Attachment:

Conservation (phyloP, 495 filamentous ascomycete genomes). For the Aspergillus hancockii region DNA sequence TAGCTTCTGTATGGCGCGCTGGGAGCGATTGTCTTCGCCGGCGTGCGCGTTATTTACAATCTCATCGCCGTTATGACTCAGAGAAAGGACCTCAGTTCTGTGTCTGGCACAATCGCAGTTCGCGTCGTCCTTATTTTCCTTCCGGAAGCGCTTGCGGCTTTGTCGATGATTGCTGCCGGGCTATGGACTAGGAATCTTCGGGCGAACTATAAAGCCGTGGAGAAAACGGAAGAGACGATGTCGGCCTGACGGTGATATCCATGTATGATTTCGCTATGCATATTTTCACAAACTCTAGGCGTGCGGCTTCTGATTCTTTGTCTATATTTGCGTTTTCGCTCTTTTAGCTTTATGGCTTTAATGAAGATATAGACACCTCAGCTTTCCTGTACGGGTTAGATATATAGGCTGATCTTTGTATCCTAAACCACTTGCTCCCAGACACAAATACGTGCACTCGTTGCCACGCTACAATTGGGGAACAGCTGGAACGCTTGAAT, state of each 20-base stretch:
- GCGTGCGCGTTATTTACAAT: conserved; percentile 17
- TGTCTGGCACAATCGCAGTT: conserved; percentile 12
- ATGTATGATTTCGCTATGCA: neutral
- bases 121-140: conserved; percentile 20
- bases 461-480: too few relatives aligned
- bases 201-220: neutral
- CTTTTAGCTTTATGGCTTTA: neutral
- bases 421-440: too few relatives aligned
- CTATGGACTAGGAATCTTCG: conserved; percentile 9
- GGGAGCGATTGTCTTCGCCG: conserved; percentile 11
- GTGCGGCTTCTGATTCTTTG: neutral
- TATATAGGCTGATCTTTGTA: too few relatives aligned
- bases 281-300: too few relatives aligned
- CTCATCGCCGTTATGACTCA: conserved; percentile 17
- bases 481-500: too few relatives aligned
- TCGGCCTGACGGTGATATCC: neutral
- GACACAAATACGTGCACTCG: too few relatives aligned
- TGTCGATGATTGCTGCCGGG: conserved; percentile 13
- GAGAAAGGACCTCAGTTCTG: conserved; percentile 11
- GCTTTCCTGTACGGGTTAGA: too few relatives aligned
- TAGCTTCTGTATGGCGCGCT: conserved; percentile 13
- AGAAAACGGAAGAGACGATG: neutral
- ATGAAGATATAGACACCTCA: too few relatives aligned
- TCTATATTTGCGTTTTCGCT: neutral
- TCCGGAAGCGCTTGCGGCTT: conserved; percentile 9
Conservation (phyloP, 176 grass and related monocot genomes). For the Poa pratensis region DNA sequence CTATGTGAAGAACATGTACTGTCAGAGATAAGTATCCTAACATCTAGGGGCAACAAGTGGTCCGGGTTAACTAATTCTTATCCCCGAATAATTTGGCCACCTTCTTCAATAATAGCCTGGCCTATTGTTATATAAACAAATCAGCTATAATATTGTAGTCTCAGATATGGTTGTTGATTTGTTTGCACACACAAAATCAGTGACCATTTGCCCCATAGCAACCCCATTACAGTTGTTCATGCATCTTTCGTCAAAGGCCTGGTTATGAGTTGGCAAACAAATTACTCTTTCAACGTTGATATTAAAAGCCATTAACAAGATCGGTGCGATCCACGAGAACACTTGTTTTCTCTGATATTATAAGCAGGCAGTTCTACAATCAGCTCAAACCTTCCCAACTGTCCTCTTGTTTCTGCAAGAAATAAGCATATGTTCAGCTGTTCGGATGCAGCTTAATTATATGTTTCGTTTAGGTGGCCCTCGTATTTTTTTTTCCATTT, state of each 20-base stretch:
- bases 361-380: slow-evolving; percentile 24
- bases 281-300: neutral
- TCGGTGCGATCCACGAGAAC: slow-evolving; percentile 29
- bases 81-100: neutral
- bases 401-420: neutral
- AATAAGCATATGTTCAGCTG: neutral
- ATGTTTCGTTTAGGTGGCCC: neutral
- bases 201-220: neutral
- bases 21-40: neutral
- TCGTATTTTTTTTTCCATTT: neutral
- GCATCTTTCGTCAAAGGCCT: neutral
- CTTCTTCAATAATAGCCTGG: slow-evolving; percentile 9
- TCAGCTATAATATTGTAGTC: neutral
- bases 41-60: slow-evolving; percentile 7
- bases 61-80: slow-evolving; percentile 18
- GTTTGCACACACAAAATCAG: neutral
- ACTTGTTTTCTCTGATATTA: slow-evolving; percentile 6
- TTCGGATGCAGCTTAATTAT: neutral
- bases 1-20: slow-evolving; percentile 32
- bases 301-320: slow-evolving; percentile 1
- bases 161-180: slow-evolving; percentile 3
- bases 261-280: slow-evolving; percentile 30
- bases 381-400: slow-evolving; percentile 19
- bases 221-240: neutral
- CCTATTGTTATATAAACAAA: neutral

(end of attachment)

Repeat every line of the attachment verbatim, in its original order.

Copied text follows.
Conservation (phyloP, 495 filamentous ascomycete genomes). For the Aspergillus hancockii region DNA sequence TAGCTTCTGTATGGCGCGCTGGGAGCGATTGTCTTCGCCGGCGTGCGCGTTATTTACAATCTCATCGCCGTTATGACTCAGAGAAAGGACCTCAGTTCTGTGTCTGGCACAATCGCAGTTCGCGTCGTCCTTATTTTCCTTCCGGAAGCGCTTGCGGCTTTGTCGATGATTGCTGCCGGGCTATGGACTAGGAATCTTCGGGCGAACTATAAAGCCGTGGAGAAAACGGAAGAGACGATGTCGGCCTGACGGTGATATCCATGTATGATTTCGCTATGCATATTTTCACAAACTCTAGGCGTGCGGCTTCTGATTCTTTGTCTATATTTGCGTTTTCGCTCTTTTAGCTTTATGGCTTTAATGAAGATATAGACACCTCAGCTTTCCTGTACGGGTTAGATATATAGGCTGATCTTTGTATCCTAAACCACTTGCTCCCAGACACAAATACGTGCACTCGTTGCCACGCTACAATTGGGGAACAGCTGGAACGCTTGAAT, state of each 20-base stretch:
- GCGTGCGCGTTATTTACAAT: conserved; percentile 17
- TGTCTGGCACAATCGCAGTT: conserved; percentile 12
- ATGTATGATTTCGCTATGCA: neutral
- bases 121-140: conserved; percentile 20
- bases 461-480: too few relatives aligned
- bases 201-220: neutral
- CTTTTAGCTTTATGGCTTTA: neutral
- bases 421-440: too few relatives aligned
- CTATGGACTAGGAATCTTCG: conserved; percentile 9
- GGGAGCGATTGTCTTCGCCG: conserved; percentile 11
- GTGCGGCTTCTGATTCTTTG: neutral
- TATATAGGCTGATCTTTGTA: too few relatives aligned
- bases 281-300: too few relatives aligned
- CTCATCGCCGTTATGACTCA: conserved; percentile 17
- bases 481-500: too few relatives aligned
- TCGGCCTGACGGTGATATCC: neutral
- GACACAAATACGTGCACTCG: too few relatives aligned
- TGTCGATGATTGCTGCCGGG: conserved; percentile 13
- GAGAAAGGACCTCAGTTCTG: conserved; percentile 11
- GCTTTCCTGTACGGGTTAGA: too few relatives aligned
- TAGCTTCTGTATGGCGCGCT: conserved; percentile 13
- AGAAAACGGAAGAGACGATG: neutral
- ATGAAGATATAGACACCTCA: too few relatives aligned
- TCTATATTTGCGTTTTCGCT: neutral
- TCCGGAAGCGCTTGCGGCTT: conserved; percentile 9
Conservation (phyloP, 176 grass and related monocot genomes). For the Poa pratensis region DNA sequence CTATGTGAAGAACATGTACTGTCAGAGATAAGTATCCTAACATCTAGGGGCAACAAGTGGTCCGGGTTAACTAATTCTTATCCCCGAATAATTTGGCCACCTTCTTCAATAATAGCCTGGCCTATTGTTATATAAACAAATCAGCTATAATATTGTAGTCTCAGATATGGTTGTTGATTTGTTTGCACACACAAAATCAGTGACCATTTGCCCCATAGCAACCCCATTACAGTTGTTCATGCATCTTTCGTCAAAGGCCTGGTTATGAGTTGGCAAACAAATTACTCTTTCAACGTTGATATTAAAAGCCATTAACAAGATCGGTGCGATCCACGAGAACACTTGTTTTCTCTGATATTATAAGCAGGCAGTTCTACAATCAGCTCAAACCTTCCCAACTGTCCTCTTGTTTCTGCAAGAAATAAGCATATGTTCAGCTGTTCGGATGCAGCTTAATTATATGTTTCGTTTAGGTGGCCCTCGTATTTTTTTTTCCATTT, state of each 20-base stretch:
- bases 361-380: slow-evolving; percentile 24
- bases 281-300: neutral
- TCGGTGCGATCCACGAGAAC: slow-evolving; percentile 29
- bases 81-100: neutral
- bases 401-420: neutral
- AATAAGCATATGTTCAGCTG: neutral
- ATGTTTCGTTTAGGTGGCCC: neutral
- bases 201-220: neutral
- bases 21-40: neutral
- TCGTATTTTTTTTTCCATTT: neutral
- GCATCTTTCGTCAAAGGCCT: neutral
- CTTCTTCAATAATAGCCTGG: slow-evolving; percentile 9
- TCAGCTATAATATTGTAGTC: neutral
- bases 41-60: slow-evolving; percentile 7
- bases 61-80: slow-evolving; percentile 18
- GTTTGCACACACAAAATCAG: neutral
- ACTTGTTTTCTCTGATATTA: slow-evolving; percentile 6
- TTCGGATGCAGCTTAATTAT: neutral
- bases 1-20: slow-evolving; percentile 32
- bases 301-320: slow-evolving; percentile 1
- bases 161-180: slow-evolving; percentile 3
- bases 261-280: slow-evolving; percentile 30
- bases 381-400: slow-evolving; percentile 19
- bases 221-240: neutral
- CCTATTGTTATATAAACAAA: neutral